By: 25 October 2011

Massoud SN, Levy O, Copeland SA
Journal of Shoulder and Elbow Surgery 2007 ;16 (1):43-48.

The management of this particular group of patients is extremely difficult and usually the patient responds to physiotherapy in 80% of cases. In those patients whose voluntary shoulder instability has responded to physiotherapy but are still left with symptomatic involuntary instability should be offered surgery. Patients who have psychological disorders should not be offered surgery.

The traditional surgery for these patients is an inferior capsular shift which is an open procedure and can result in intra and extra-articular scarring. It has a success of 50-60% in voluntary instability. The authors performed a non randomised, prospective study of an alternative form of arthroscopic surgery using radiofrequency probes to shrink the redundant shoulder capsule.

They studied 13 patients in whom voluntary instability had ceased but involuntary instability continued to be a problem with pain or disabling instability despite 12 months of physiotherapy. Patients were followed up for an average of 45 months. All patients had multidirectional instability except one who had antero-inferior instability. 4 patients had prior instability surgery.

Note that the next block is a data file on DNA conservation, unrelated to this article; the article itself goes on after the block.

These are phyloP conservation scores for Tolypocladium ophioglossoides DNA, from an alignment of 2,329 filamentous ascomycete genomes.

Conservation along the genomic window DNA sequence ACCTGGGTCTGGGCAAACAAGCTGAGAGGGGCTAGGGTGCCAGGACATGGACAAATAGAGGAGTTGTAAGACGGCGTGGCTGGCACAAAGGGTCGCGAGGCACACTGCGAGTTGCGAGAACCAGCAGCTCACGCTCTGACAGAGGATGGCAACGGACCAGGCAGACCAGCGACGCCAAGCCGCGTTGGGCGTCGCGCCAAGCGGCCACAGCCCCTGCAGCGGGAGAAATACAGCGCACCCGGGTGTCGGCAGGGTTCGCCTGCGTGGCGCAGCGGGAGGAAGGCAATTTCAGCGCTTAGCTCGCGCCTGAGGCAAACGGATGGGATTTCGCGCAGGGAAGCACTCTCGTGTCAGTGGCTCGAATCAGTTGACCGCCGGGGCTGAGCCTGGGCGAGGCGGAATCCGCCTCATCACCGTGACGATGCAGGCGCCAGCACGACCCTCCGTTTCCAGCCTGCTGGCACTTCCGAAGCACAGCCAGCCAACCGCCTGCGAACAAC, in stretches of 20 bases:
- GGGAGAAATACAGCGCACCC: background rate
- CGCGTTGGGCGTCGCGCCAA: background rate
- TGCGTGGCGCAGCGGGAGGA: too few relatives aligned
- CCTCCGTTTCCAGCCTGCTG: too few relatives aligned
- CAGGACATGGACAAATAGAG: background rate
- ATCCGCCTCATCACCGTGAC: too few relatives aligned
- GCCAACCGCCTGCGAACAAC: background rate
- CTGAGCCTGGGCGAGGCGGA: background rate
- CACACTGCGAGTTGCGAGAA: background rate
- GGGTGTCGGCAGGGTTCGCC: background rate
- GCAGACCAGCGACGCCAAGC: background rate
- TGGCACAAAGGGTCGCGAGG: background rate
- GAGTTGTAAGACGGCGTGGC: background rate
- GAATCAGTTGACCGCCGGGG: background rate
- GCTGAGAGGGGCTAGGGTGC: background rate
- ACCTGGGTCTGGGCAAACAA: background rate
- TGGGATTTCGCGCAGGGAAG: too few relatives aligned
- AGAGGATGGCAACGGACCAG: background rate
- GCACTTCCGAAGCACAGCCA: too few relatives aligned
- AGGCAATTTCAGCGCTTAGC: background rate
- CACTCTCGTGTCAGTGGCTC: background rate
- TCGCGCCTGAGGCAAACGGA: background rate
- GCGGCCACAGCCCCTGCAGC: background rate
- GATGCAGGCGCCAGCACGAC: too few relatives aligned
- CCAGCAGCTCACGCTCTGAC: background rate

All surgeries were performed by arthroscopic radiofrequency shrinkage of the capsule and ligaments in the lateral decubitus position. Patients were assessed using a Rowe score, Constant score and patient satisfaction with a simple grading system (much better, better, same or worse) up to one year post operatively.

The authors conclude that radiofrequency capsular shrinkage is not helpful when patients have had prior failed surgery for voluntary instability, as all four patients had a recurrence of their instability. In patients who have failed physiotherapy and have symptomatic involuntary instability the results following radiofrequency capsular shrinkage are poor but results are improved with repeated radiofrequency shrinkage.

The authors also recommend not using interscalene anaesthesia to avoid potential injury to the axillary nerve by monitoring of the nerve activity intraoperatively when the radiofrequency probe is in close proximity. The authors also point out their low numbers in this study and the short follow up period but within a short period of time we can see that capsular shrinkage does not appear to be helpful in achieving stability unless performed repeatedly. A randomised blind prospective study comparing capsular placation to capsular shrinkage was also suggested.